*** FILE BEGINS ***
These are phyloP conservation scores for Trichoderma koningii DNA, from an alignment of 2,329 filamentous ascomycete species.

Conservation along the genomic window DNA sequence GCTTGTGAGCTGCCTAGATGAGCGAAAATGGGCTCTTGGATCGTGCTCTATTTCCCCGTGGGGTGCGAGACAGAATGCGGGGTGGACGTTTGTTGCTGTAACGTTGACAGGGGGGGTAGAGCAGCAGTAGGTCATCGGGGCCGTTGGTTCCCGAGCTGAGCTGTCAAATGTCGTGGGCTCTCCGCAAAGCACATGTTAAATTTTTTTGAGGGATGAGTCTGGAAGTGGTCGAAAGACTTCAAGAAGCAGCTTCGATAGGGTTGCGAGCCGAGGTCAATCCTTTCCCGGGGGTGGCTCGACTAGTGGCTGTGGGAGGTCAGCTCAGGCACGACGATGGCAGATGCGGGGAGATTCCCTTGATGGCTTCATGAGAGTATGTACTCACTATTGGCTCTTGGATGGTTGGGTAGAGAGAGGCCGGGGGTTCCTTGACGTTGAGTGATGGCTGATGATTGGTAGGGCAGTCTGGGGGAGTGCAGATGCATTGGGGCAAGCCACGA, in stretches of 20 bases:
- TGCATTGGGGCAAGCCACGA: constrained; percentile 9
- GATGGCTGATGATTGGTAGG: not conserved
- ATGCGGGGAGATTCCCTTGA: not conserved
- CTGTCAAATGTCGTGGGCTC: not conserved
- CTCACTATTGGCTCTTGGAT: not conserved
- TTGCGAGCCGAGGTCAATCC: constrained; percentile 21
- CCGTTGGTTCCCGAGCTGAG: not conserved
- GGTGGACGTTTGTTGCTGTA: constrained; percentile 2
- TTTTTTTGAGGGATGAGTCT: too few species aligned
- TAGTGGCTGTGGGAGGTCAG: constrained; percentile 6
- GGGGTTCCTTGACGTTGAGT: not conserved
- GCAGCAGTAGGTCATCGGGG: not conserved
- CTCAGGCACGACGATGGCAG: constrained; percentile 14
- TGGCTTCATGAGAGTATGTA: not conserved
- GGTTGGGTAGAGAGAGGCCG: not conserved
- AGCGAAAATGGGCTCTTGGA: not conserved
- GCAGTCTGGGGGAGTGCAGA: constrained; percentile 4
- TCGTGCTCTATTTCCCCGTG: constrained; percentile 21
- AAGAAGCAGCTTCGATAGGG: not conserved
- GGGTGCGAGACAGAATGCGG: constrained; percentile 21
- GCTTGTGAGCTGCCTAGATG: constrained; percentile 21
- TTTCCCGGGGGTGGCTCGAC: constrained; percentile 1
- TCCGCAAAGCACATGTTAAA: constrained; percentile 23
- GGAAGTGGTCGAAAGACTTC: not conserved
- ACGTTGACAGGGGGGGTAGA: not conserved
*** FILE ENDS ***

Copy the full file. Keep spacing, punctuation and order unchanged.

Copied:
These are phyloP conservation scores for Trichoderma koningii DNA, from an alignment of 2,329 filamentous ascomycete species.

Conservation along the genomic window DNA sequence GCTTGTGAGCTGCCTAGATGAGCGAAAATGGGCTCTTGGATCGTGCTCTATTTCCCCGTGGGGTGCGAGACAGAATGCGGGGTGGACGTTTGTTGCTGTAACGTTGACAGGGGGGGTAGAGCAGCAGTAGGTCATCGGGGCCGTTGGTTCCCGAGCTGAGCTGTCAAATGTCGTGGGCTCTCCGCAAAGCACATGTTAAATTTTTTTGAGGGATGAGTCTGGAAGTGGTCGAAAGACTTCAAGAAGCAGCTTCGATAGGGTTGCGAGCCGAGGTCAATCCTTTCCCGGGGGTGGCTCGACTAGTGGCTGTGGGAGGTCAGCTCAGGCACGACGATGGCAGATGCGGGGAGATTCCCTTGATGGCTTCATGAGAGTATGTACTCACTATTGGCTCTTGGATGGTTGGGTAGAGAGAGGCCGGGGGTTCCTTGACGTTGAGTGATGGCTGATGATTGGTAGGGCAGTCTGGGGGAGTGCAGATGCATTGGGGCAAGCCACGA, in stretches of 20 bases:
- TGCATTGGGGCAAGCCACGA: constrained; percentile 9
- GATGGCTGATGATTGGTAGG: not conserved
- ATGCGGGGAGATTCCCTTGA: not conserved
- CTGTCAAATGTCGTGGGCTC: not conserved
- CTCACTATTGGCTCTTGGAT: not conserved
- TTGCGAGCCGAGGTCAATCC: constrained; percentile 21
- CCGTTGGTTCCCGAGCTGAG: not conserved
- GGTGGACGTTTGTTGCTGTA: constrained; percentile 2
- TTTTTTTGAGGGATGAGTCT: too few species aligned
- TAGTGGCTGTGGGAGGTCAG: constrained; percentile 6
- GGGGTTCCTTGACGTTGAGT: not conserved
- GCAGCAGTAGGTCATCGGGG: not conserved
- CTCAGGCACGACGATGGCAG: constrained; percentile 14
- TGGCTTCATGAGAGTATGTA: not conserved
- GGTTGGGTAGAGAGAGGCCG: not conserved
- AGCGAAAATGGGCTCTTGGA: not conserved
- GCAGTCTGGGGGAGTGCAGA: constrained; percentile 4
- TCGTGCTCTATTTCCCCGTG: constrained; percentile 21
- AAGAAGCAGCTTCGATAGGG: not conserved
- GGGTGCGAGACAGAATGCGG: constrained; percentile 21
- GCTTGTGAGCTGCCTAGATG: constrained; percentile 21
- TTTCCCGGGGGTGGCTCGAC: constrained; percentile 1
- TCCGCAAAGCACATGTTAAA: constrained; percentile 23
- GGAAGTGGTCGAAAGACTTC: not conserved
- ACGTTGACAGGGGGGGTAGA: not conserved